When he passed away, I was devastated, and even now as I sit writing this letter for you, I’m sitting with this deep lump in my throat over how much I miss him. I have to be honest and say that I was in a pretty dark place grieving in the weeks that followed his passing, but the thing is, my grandfather never wanted to be mourned or grieved. Instead, he wanted to be celebrated and honoured. He really hated the idea that the family would put their lives on hold for him (he never wanted to be a burden to anyone). The only real way for the family to do that was to go on doing what he knew they loved doing the most, and when I received word back that I had received the Talent Trust’s support for my mentorship and project (which is entitled Scouter Joe ), it gave me a reason to do that and through that, I wasn’t just continuing to do what I loved the most, but also what he loved the most.

One of the things that my grandfather was particularly known for in the town of Amherst, Nova Scotia, was founding the non-profit organization, Showcase Productions. My grandfather believed very strongly in investing in both, the youth, and the arts, so he set up an organization just like the Talent Trust that would raise money to give young people (specifically in the Cumberland County area) scholarships and bursaries to study the arts in a post-secondary education. My grandfather believed that everyone should have access to study the arts (if they wished) regardless of their financial circumstances and worked to bridge the gap for so many young people whose lives were transformed as a result of the work that organizations like both his and the Talent Trust do on regular basis. If he was still around today, I think he’d be really happy to see that his own grandson was supported in the exact same way by another organization, as he had supported so many others with his organization.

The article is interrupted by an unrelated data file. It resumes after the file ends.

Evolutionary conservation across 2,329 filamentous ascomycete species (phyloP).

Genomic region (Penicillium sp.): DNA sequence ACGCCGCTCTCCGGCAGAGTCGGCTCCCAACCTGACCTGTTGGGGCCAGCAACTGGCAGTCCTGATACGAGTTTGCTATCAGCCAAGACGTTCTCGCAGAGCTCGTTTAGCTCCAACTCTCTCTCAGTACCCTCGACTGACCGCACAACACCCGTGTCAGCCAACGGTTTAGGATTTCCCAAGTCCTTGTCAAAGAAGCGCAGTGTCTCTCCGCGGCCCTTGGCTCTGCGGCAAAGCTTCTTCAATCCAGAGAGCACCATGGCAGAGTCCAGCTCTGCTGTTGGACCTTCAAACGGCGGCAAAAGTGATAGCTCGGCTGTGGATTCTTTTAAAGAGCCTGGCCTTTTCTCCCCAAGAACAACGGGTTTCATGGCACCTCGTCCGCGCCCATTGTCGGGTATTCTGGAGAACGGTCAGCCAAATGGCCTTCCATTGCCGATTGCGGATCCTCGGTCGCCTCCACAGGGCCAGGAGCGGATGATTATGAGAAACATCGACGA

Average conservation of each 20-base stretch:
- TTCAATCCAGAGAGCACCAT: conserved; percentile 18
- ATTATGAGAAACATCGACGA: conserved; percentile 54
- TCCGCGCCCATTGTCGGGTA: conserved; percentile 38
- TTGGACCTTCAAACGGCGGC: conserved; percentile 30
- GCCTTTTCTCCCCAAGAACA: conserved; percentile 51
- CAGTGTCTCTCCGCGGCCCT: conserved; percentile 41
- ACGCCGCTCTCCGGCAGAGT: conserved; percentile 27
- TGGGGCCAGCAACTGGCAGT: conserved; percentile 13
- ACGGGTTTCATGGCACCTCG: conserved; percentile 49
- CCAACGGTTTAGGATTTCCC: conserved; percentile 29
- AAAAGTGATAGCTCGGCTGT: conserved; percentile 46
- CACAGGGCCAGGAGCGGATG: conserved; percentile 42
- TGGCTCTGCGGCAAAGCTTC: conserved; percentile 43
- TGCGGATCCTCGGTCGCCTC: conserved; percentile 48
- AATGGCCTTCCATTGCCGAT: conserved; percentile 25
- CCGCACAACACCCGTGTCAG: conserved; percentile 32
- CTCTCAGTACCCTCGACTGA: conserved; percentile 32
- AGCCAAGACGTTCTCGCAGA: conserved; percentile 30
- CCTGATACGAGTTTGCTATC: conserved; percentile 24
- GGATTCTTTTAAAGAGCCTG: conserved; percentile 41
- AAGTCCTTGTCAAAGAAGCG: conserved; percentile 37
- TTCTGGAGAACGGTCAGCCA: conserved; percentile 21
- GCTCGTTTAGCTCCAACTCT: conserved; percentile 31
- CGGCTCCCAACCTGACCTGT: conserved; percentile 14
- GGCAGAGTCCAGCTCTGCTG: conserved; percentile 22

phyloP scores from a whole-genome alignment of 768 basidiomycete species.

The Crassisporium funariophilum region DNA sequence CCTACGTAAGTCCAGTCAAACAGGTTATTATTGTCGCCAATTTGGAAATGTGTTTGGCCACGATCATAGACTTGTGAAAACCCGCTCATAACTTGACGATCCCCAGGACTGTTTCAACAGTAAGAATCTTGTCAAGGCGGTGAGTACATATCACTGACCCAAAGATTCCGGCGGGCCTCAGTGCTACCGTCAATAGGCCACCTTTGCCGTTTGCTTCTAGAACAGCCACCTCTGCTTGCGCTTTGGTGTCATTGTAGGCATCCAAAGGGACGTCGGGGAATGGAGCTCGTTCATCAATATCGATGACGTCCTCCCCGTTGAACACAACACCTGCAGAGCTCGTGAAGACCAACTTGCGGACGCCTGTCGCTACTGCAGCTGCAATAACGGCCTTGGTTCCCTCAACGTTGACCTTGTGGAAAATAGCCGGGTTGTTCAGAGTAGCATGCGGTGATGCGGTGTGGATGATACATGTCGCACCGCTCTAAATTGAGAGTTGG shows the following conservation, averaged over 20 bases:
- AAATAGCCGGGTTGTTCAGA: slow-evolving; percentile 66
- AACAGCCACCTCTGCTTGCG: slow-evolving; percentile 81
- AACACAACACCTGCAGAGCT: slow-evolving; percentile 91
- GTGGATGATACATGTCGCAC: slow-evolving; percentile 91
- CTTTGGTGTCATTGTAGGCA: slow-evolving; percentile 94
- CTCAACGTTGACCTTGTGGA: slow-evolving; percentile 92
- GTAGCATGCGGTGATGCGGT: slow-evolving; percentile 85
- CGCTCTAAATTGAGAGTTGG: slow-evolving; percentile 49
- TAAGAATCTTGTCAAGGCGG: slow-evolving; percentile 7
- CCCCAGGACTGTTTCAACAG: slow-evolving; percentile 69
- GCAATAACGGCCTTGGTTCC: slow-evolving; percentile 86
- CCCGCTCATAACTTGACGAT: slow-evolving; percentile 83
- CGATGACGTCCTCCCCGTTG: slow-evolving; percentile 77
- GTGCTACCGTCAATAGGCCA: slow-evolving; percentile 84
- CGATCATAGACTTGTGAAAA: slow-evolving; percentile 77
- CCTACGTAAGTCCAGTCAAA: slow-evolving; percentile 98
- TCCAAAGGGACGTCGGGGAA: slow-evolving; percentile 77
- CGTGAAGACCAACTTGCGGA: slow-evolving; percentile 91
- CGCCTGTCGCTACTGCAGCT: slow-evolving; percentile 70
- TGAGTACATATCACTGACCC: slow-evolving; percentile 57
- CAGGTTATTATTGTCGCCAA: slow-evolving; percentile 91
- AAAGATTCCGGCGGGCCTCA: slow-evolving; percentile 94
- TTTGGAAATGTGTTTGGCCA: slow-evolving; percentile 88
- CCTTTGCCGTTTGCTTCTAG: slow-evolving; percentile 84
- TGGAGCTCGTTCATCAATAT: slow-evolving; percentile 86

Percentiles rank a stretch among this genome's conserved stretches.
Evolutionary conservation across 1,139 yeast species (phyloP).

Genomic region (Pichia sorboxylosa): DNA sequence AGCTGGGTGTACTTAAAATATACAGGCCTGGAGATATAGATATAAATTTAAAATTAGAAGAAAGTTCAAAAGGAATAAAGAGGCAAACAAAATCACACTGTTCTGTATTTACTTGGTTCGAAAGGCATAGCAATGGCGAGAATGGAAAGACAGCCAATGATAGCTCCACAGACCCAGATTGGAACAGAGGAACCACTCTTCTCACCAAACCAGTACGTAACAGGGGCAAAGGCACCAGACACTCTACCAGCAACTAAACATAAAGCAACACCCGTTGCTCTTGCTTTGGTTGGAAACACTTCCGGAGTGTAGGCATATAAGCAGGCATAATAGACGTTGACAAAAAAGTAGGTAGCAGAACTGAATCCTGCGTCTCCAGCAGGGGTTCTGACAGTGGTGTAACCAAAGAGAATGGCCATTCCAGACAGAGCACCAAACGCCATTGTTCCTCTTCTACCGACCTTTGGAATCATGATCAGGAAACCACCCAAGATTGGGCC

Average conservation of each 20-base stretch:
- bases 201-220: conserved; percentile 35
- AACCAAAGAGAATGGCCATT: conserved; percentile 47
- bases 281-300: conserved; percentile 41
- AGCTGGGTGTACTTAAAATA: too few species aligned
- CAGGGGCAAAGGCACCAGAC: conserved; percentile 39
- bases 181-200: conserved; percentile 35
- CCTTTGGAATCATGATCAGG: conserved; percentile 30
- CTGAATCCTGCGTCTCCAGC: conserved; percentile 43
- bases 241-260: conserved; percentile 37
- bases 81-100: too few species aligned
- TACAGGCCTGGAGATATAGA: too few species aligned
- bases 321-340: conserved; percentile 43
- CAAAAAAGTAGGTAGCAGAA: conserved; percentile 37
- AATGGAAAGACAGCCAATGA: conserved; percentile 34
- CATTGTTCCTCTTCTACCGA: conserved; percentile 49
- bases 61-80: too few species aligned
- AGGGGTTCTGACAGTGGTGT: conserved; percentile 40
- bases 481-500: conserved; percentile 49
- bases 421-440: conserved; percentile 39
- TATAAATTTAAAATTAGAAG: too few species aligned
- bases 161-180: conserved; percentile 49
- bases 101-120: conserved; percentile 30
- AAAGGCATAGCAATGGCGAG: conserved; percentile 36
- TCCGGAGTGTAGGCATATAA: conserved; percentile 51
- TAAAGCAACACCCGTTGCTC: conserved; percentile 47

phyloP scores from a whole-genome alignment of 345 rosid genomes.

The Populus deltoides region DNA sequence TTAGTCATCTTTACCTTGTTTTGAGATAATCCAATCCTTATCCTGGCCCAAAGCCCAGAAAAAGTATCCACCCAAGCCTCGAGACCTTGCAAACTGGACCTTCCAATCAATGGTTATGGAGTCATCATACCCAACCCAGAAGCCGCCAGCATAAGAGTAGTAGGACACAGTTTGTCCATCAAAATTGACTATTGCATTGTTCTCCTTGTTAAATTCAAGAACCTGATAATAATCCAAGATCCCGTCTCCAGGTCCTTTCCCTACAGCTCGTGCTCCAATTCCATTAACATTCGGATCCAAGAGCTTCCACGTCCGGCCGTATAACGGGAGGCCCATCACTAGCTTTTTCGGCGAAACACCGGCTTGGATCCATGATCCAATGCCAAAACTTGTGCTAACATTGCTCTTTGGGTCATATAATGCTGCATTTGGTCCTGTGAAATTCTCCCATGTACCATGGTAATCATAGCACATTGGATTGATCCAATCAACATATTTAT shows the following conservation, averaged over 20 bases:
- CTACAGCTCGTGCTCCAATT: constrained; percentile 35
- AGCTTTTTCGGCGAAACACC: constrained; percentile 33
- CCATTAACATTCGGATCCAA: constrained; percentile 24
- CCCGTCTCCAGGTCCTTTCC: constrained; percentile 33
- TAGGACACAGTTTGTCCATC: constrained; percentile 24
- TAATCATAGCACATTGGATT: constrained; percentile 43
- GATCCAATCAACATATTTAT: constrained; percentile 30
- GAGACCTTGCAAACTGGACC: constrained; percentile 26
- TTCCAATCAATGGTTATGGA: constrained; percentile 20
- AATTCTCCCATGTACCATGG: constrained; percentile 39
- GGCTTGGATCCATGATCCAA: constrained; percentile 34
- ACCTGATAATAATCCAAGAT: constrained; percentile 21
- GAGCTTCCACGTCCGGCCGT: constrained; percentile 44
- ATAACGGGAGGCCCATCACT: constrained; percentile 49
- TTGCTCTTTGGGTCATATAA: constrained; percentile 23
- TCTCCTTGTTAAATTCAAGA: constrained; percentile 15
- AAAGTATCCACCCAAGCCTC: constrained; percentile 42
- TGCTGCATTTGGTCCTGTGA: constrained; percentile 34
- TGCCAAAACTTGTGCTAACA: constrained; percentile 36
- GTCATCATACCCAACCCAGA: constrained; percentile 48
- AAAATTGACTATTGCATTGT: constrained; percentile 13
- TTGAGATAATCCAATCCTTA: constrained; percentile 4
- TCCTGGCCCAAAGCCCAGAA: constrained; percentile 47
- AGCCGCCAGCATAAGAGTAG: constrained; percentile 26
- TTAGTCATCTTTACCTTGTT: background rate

I think that having the Talent Trust’s support to pursue the mentorship and Scouter Joe project was instrumental in me processing my grief over my grandfather’s loss because it gave me something to wake up and be excited about doing while also bringing me closer to him in a way because it allowed me to do something that he also would’ve loved doing with me. It wasn’t just on a personal level that their support helped with, it was also on an artistic level too. Having the Nova Scotia Talent Trust’s support to pursue the mentorship and project was instrumental in my artistic development because it helped pave the way for me to receive support from other organizations too. Thanks to the Nova Scotia Talent Trust’s support and the mentorship that was supported as well, they showed me what made grant applications strong and what made grant applications weak. Thanks to the Nova Scotia Talent Trust’s support, I was also able to show other organizations that I had experience with managing money on a film production budget.

In the last twelve months alone since receiving the first support I’d ever receive as an artist with the Nova Scotia Talent Trust, I’ve gone on to receive a grant from Arts Nova Scotia, AFCOOP’s “Independent Filmmakers Grant”, the “Won Lee Fellowship” Award from Tangled Art + Disability in Toronto, Canada, and my first ever grant from the Canada Council for the Arts. Not to mention the “The Shelagh Mackenzie Award” from the Nova Scotia Talent Trust, which single-handily funded a micro-budget passion project that I’ve been trying to make since 2019 and was finally able to direct in January of this year. I can honestly say that my life has changed for the better because I’ve had the support of the Talent Trust. I can also say with certainty that I know I wouldn’t be the only recipient who could say that statement either.